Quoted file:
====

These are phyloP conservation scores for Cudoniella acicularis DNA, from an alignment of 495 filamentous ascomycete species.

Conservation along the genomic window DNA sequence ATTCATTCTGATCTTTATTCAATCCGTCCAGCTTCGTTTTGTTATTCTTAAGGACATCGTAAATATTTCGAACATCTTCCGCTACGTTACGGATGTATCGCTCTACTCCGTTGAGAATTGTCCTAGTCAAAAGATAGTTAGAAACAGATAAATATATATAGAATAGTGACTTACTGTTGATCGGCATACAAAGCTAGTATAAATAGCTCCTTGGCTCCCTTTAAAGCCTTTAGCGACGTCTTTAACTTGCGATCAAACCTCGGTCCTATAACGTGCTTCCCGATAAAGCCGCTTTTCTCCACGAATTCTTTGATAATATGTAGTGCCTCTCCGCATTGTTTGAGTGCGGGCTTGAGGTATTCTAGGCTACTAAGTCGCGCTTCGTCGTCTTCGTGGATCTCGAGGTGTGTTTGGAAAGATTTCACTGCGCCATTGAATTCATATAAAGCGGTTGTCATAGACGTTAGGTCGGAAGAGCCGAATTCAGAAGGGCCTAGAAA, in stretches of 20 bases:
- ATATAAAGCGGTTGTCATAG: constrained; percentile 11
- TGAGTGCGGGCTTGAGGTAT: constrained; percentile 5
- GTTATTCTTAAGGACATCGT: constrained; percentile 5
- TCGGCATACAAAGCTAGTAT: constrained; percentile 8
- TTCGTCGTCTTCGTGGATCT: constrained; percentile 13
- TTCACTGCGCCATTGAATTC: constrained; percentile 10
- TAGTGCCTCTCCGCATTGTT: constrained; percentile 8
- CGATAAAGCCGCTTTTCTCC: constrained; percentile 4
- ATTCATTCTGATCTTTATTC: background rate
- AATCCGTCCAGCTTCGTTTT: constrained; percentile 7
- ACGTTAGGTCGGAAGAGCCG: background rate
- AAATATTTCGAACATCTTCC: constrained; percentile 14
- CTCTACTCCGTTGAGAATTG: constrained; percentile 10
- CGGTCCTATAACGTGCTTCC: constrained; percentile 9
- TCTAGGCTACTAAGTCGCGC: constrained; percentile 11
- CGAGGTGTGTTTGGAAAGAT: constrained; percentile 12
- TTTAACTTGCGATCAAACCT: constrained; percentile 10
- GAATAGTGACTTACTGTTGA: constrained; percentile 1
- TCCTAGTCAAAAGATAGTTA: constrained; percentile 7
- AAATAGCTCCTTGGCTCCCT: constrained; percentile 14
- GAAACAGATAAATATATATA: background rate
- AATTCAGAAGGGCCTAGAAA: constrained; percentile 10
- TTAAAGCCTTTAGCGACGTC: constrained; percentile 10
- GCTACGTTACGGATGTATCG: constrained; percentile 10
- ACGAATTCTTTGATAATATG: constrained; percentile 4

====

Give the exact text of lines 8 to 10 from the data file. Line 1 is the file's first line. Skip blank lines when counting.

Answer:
- TTCACTGCGCCATTGAATTC: constrained; percentile 10
- TAGTGCCTCTCCGCATTGTT: constrained; percentile 8
- CGATAAAGCCGCTTTTCTCC: constrained; percentile 4